Message From Superintendent on Newtown Tragedy

Superintendent of Schools Joe Sawyer sent this statement in response to the Sandy Hook Elementary School shootings.

Dear Shrewsbury Families,

I know that you, like me, have been reflecting on the senseless tragedy that occurred in Newtown, Connecticut at the Sandy Hook Elementary School. As a school administrator, former elementary teacher and principal, and parent of young children, I identify closely with those affected and am deeply saddened by the deaths of the innocent children and the heroic educators who tried to protect them.

The grief that Newtown is experiencing is overwhelming, and given that community's relative proximity and similarity to our own town, it is both natural and disturbing to consider the potential, however unlikely, of a similar event happening here. I want to communicate how our school district is responding to this event, including how our educators will respond to your children tomorrow and what we are doing to review our safety and security protocols.

Responding to the needs of our children:

• On Monday morning, prior to school opening, all district educators will attend a briefing by their school principal to ensure that all staff are on the same page regarding how to respond to children's questions and/or concerns.

• At the preschool through elementary levels, teachers will not directly raise the topic of the shootings; however, it is very likely that some students may ask questions about it. If this is the case, teachers will answer questions in matter of fact, age appropriate ways that do not give details, and provide reassurance that school is a safe place.

• At the middle and high school levels, teachers will make a brief statement about the event during homeroom time and provide a limited opportunity for an appropriate discussion based on the age of the students. Administrators may also reference the topic during morning announcements. Again, reassuring students about their safety at school is key.

• At all levels, educators will monitor their students and will ensure that any student who demonstrates the need will receive assistance from an administrator, nurse, counselor, psychologist, or other appropriate person.

• At all levels, educators will do their best to model calmness and caring while providing our students with the sense of normalcy and predictability that comes from following routines.

School safety and security:

• I want to reassure you that school safety and security is always a priority of the Shrewsbury Public Schools. Each school has an emergency plan and conducts safety drills each year; each classroom has a flipchart to help staff manage different potential emergencies; and school principals and central office administrators conduct mock disaster drills, including having done so with a school shooting scenario just this past summer.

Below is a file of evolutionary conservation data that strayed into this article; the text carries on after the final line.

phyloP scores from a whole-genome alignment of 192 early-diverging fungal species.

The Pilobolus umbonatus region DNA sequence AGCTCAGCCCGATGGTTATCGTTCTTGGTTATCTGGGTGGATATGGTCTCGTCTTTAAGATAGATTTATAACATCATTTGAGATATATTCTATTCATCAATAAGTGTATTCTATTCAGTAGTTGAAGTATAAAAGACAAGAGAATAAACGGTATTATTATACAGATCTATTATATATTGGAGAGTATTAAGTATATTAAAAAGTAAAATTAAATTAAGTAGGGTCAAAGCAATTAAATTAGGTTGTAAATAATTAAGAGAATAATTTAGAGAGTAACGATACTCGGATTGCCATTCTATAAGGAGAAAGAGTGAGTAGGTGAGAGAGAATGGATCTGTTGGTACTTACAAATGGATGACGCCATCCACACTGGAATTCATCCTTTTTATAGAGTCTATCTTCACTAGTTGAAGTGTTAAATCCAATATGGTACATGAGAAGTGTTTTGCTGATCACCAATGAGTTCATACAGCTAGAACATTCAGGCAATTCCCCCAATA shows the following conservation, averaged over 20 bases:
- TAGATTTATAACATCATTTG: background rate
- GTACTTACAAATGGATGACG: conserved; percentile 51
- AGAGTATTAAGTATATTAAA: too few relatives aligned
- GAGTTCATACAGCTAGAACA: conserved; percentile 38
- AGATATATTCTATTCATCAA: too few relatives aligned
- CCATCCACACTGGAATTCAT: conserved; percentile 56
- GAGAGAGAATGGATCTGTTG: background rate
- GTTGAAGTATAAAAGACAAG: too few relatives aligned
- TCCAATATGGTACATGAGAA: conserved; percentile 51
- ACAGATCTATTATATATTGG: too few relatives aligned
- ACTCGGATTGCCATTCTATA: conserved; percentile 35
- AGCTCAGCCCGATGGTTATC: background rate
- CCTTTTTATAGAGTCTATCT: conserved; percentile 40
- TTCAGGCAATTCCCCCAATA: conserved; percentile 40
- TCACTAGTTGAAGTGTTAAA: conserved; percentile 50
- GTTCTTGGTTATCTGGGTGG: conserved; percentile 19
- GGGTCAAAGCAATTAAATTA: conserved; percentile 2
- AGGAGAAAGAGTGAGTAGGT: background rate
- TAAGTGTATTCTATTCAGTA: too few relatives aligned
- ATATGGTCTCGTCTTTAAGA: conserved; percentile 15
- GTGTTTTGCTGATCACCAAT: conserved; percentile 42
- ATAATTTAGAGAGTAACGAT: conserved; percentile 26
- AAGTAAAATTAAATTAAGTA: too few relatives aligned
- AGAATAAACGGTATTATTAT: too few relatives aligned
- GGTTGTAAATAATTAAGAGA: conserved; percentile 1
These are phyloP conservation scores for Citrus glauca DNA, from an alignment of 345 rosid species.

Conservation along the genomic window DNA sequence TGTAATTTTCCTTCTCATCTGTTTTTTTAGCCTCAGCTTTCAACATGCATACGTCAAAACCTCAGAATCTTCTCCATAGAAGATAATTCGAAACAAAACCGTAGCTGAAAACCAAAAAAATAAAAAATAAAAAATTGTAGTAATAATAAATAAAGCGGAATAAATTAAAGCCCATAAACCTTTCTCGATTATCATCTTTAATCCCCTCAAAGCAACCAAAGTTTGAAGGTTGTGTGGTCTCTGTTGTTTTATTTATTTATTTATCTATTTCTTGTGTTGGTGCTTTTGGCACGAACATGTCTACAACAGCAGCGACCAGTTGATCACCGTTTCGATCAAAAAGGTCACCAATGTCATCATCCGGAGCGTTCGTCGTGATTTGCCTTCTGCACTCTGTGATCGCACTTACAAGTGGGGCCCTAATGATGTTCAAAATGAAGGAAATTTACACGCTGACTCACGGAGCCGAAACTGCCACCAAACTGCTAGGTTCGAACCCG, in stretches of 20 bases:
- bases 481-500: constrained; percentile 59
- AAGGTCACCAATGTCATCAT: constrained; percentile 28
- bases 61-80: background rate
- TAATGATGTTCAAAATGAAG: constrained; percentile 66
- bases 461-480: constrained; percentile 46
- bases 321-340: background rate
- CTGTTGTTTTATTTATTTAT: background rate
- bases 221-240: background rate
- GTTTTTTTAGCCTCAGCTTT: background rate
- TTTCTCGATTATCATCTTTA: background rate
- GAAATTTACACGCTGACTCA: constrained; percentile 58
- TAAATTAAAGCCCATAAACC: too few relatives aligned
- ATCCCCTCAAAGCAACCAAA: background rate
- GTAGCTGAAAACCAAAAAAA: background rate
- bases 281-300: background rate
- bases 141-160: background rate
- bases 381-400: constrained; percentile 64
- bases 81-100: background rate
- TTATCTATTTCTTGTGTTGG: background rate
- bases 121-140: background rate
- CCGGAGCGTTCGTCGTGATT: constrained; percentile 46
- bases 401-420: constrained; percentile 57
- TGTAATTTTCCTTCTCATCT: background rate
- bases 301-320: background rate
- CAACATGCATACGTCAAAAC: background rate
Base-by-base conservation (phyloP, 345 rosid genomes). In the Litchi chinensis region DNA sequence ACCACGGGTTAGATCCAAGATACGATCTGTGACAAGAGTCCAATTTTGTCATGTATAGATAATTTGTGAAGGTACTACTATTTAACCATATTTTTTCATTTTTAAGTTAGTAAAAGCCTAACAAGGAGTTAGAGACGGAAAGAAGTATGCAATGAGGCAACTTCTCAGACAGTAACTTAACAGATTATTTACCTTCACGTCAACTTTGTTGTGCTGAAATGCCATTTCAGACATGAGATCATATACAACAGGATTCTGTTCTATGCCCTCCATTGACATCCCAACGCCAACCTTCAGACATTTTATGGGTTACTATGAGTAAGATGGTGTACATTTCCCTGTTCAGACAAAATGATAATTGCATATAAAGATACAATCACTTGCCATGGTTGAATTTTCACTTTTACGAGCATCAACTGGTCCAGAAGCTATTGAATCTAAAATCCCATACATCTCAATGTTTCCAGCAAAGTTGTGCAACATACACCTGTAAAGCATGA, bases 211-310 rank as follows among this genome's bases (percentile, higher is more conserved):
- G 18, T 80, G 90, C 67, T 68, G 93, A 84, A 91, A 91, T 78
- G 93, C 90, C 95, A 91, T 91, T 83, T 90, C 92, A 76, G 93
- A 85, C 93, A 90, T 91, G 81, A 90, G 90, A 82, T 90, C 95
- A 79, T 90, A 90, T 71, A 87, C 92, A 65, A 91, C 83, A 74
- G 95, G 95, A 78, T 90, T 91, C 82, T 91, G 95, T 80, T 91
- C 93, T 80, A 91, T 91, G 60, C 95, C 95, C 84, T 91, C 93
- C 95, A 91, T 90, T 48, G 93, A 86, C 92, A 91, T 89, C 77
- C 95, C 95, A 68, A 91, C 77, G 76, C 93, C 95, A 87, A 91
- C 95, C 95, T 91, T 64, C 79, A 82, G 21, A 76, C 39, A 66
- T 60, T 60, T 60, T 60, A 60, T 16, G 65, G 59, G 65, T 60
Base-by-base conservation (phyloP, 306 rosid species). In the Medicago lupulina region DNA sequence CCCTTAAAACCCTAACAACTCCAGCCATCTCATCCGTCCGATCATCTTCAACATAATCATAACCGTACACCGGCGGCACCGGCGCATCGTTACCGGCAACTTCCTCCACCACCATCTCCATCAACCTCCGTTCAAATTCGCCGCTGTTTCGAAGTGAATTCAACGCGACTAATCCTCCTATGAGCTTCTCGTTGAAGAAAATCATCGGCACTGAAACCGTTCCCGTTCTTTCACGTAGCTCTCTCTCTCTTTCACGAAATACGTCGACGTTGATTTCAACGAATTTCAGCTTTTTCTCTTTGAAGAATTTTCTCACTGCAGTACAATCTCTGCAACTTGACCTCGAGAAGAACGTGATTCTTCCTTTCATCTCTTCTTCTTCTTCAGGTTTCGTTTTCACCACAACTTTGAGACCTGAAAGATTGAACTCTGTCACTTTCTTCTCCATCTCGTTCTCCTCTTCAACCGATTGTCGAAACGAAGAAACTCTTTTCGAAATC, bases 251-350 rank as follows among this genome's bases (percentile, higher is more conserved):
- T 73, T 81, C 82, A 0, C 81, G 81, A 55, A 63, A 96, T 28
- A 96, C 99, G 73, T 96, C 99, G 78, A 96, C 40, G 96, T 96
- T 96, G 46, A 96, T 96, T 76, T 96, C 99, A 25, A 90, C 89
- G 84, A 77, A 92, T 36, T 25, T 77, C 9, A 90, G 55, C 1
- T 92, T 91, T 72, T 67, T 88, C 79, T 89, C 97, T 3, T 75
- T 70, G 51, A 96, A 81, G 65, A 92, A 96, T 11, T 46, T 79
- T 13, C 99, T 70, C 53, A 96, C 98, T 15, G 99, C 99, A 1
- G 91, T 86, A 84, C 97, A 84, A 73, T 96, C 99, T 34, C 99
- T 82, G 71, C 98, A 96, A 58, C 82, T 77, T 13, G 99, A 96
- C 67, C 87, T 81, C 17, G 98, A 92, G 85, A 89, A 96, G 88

• On Friday afternoon, I met with principals and district administrators, Chief of Police James Hester, Town Manager Daniel Morgado, and Assistant to the Town Manager Thomas Gregory to discuss our safety and security practices in light of the events that occurred that day. Chief Hester and I want to make sure that you know that there are two School Resource Officers who are present in our schools, that the Shrewsbury Police are specifically trained to respond to school emergencies, and that we have excellent lines of communication between our departments.

• On Monday morning, all staff, including educators, support staff, and custodians, will be reminded of the importance of strong supervision of our school environment and to immediately report anything that seems suspicious or out of place. We will continue to welcome our parents and other volunteers into our schools, but anyone who is not displaying a visitor badge will be redirected and reported as appropriate -- please help us by following our schools' procedures for visitors.

• Given the state of anxiety many are experiencing, we will increase the level of our vigilance in the coming days while continuing to review our practices and procedures.

It is important to remember that, despite this most recent event, schools are one of the safest places in our society. The research is clear that the most important things schools can do to be safe is to create positive, trusting environments where students feel comfortable talking to adults and to have systems in place to ensure that educators are closely monitoring students' behavior. Violent acts, especially random ones perpetrated by outsiders, are extremely rare.

Unfortunately, no one can guarantee that something bad will never happen in our schools. As a fellow parent, I wish I could tell you that instituting a certain practice would prevent any harm from befalling our children, but that can never be the case. This is an unsettling fact for all of us, but I hope that you, like me, will have confidence that our educators and our public safety officers have been and will continue to be proactive and vigilant when it comes to the well being of our community's children.


Joe Sawyer
Superintendent of Schools


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